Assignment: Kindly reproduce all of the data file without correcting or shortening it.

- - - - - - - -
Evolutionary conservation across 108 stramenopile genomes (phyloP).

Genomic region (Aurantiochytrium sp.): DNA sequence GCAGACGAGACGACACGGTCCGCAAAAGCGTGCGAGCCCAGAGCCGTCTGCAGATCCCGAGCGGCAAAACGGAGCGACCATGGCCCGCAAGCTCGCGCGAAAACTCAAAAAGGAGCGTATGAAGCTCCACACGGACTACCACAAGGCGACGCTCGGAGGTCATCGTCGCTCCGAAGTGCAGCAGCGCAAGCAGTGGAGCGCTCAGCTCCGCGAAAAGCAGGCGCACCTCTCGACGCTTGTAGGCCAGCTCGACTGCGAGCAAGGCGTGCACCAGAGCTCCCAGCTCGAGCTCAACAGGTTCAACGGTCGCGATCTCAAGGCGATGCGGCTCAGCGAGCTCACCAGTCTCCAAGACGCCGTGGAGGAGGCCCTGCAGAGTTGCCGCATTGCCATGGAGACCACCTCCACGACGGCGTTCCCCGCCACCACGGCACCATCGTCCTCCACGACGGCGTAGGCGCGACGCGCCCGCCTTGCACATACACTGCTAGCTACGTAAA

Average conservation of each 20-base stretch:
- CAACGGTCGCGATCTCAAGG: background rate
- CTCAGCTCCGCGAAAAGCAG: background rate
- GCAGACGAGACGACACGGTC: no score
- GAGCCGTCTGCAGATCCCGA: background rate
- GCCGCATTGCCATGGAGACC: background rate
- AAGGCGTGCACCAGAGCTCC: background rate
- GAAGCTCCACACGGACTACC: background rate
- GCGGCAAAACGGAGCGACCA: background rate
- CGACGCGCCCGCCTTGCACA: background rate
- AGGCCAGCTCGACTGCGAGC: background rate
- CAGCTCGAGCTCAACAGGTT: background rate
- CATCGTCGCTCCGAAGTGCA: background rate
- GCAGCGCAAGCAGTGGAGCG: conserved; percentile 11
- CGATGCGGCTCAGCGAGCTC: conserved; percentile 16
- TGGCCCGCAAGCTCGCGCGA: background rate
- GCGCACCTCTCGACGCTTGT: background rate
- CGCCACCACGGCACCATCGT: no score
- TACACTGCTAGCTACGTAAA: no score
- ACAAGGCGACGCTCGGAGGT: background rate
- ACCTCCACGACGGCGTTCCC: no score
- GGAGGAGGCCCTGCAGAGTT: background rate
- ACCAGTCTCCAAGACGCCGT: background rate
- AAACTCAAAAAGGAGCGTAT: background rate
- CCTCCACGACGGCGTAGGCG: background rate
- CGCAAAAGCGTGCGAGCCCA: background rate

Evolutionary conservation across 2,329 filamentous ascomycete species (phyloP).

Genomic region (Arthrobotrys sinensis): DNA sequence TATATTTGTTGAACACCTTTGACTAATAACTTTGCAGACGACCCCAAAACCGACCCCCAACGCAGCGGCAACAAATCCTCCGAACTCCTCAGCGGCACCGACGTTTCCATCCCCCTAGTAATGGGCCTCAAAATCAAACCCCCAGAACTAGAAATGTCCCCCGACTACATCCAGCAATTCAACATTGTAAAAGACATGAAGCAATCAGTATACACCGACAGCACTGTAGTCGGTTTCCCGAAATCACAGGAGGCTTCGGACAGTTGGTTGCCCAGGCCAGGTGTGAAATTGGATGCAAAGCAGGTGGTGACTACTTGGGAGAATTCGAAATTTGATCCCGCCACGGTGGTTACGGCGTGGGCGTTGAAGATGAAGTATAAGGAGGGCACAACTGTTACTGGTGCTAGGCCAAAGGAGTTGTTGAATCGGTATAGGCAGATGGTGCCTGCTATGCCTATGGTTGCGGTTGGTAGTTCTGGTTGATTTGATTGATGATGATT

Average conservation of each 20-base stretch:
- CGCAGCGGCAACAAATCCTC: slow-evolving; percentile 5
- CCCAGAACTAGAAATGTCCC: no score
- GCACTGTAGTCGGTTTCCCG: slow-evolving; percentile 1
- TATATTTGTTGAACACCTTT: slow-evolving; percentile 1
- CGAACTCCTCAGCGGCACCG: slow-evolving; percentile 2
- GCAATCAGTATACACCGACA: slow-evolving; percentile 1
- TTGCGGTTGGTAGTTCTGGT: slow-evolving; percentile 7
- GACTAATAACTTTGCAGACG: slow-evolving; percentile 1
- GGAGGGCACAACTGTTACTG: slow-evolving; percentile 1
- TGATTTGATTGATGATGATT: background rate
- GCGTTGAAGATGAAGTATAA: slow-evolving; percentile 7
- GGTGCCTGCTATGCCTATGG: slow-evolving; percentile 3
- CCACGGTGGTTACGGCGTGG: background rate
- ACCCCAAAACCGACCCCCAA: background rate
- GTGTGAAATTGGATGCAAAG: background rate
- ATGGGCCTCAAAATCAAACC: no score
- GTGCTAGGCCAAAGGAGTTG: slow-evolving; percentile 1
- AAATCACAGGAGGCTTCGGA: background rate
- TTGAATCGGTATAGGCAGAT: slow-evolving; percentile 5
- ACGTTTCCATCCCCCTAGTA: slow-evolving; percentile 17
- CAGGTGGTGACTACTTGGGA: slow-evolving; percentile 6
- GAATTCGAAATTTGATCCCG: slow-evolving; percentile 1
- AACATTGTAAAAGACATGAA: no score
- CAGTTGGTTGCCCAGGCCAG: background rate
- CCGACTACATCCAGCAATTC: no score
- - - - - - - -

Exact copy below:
Evolutionary conservation across 108 stramenopile genomes (phyloP).

Genomic region (Aurantiochytrium sp.): DNA sequence GCAGACGAGACGACACGGTCCGCAAAAGCGTGCGAGCCCAGAGCCGTCTGCAGATCCCGAGCGGCAAAACGGAGCGACCATGGCCCGCAAGCTCGCGCGAAAACTCAAAAAGGAGCGTATGAAGCTCCACACGGACTACCACAAGGCGACGCTCGGAGGTCATCGTCGCTCCGAAGTGCAGCAGCGCAAGCAGTGGAGCGCTCAGCTCCGCGAAAAGCAGGCGCACCTCTCGACGCTTGTAGGCCAGCTCGACTGCGAGCAAGGCGTGCACCAGAGCTCCCAGCTCGAGCTCAACAGGTTCAACGGTCGCGATCTCAAGGCGATGCGGCTCAGCGAGCTCACCAGTCTCCAAGACGCCGTGGAGGAGGCCCTGCAGAGTTGCCGCATTGCCATGGAGACCACCTCCACGACGGCGTTCCCCGCCACCACGGCACCATCGTCCTCCACGACGGCGTAGGCGCGACGCGCCCGCCTTGCACATACACTGCTAGCTACGTAAA

Average conservation of each 20-base stretch:
- CAACGGTCGCGATCTCAAGG: background rate
- CTCAGCTCCGCGAAAAGCAG: background rate
- GCAGACGAGACGACACGGTC: no score
- GAGCCGTCTGCAGATCCCGA: background rate
- GCCGCATTGCCATGGAGACC: background rate
- AAGGCGTGCACCAGAGCTCC: background rate
- GAAGCTCCACACGGACTACC: background rate
- GCGGCAAAACGGAGCGACCA: background rate
- CGACGCGCCCGCCTTGCACA: background rate
- AGGCCAGCTCGACTGCGAGC: background rate
- CAGCTCGAGCTCAACAGGTT: background rate
- CATCGTCGCTCCGAAGTGCA: background rate
- GCAGCGCAAGCAGTGGAGCG: conserved; percentile 11
- CGATGCGGCTCAGCGAGCTC: conserved; percentile 16
- TGGCCCGCAAGCTCGCGCGA: background rate
- GCGCACCTCTCGACGCTTGT: background rate
- CGCCACCACGGCACCATCGT: no score
- TACACTGCTAGCTACGTAAA: no score
- ACAAGGCGACGCTCGGAGGT: background rate
- ACCTCCACGACGGCGTTCCC: no score
- GGAGGAGGCCCTGCAGAGTT: background rate
- ACCAGTCTCCAAGACGCCGT: background rate
- AAACTCAAAAAGGAGCGTAT: background rate
- CCTCCACGACGGCGTAGGCG: background rate
- CGCAAAAGCGTGCGAGCCCA: background rate

Evolutionary conservation across 2,329 filamentous ascomycete species (phyloP).

Genomic region (Arthrobotrys sinensis): DNA sequence TATATTTGTTGAACACCTTTGACTAATAACTTTGCAGACGACCCCAAAACCGACCCCCAACGCAGCGGCAACAAATCCTCCGAACTCCTCAGCGGCACCGACGTTTCCATCCCCCTAGTAATGGGCCTCAAAATCAAACCCCCAGAACTAGAAATGTCCCCCGACTACATCCAGCAATTCAACATTGTAAAAGACATGAAGCAATCAGTATACACCGACAGCACTGTAGTCGGTTTCCCGAAATCACAGGAGGCTTCGGACAGTTGGTTGCCCAGGCCAGGTGTGAAATTGGATGCAAAGCAGGTGGTGACTACTTGGGAGAATTCGAAATTTGATCCCGCCACGGTGGTTACGGCGTGGGCGTTGAAGATGAAGTATAAGGAGGGCACAACTGTTACTGGTGCTAGGCCAAAGGAGTTGTTGAATCGGTATAGGCAGATGGTGCCTGCTATGCCTATGGTTGCGGTTGGTAGTTCTGGTTGATTTGATTGATGATGATT

Average conservation of each 20-base stretch:
- CGCAGCGGCAACAAATCCTC: slow-evolving; percentile 5
- CCCAGAACTAGAAATGTCCC: no score
- GCACTGTAGTCGGTTTCCCG: slow-evolving; percentile 1
- TATATTTGTTGAACACCTTT: slow-evolving; percentile 1
- CGAACTCCTCAGCGGCACCG: slow-evolving; percentile 2
- GCAATCAGTATACACCGACA: slow-evolving; percentile 1
- TTGCGGTTGGTAGTTCTGGT: slow-evolving; percentile 7
- GACTAATAACTTTGCAGACG: slow-evolving; percentile 1
- GGAGGGCACAACTGTTACTG: slow-evolving; percentile 1
- TGATTTGATTGATGATGATT: background rate
- GCGTTGAAGATGAAGTATAA: slow-evolving; percentile 7
- GGTGCCTGCTATGCCTATGG: slow-evolving; percentile 3
- CCACGGTGGTTACGGCGTGG: background rate
- ACCCCAAAACCGACCCCCAA: background rate
- GTGTGAAATTGGATGCAAAG: background rate
- ATGGGCCTCAAAATCAAACC: no score
- GTGCTAGGCCAAAGGAGTTG: slow-evolving; percentile 1
- AAATCACAGGAGGCTTCGGA: background rate
- TTGAATCGGTATAGGCAGAT: slow-evolving; percentile 5
- ACGTTTCCATCCCCCTAGTA: slow-evolving; percentile 17
- CAGGTGGTGACTACTTGGGA: slow-evolving; percentile 6
- GAATTCGAAATTTGATCCCG: slow-evolving; percentile 1
- AACATTGTAAAAGACATGAA: no score
- CAGTTGGTTGCCCAGGCCAG: background rate
- CCGACTACATCCAGCAATTC: no score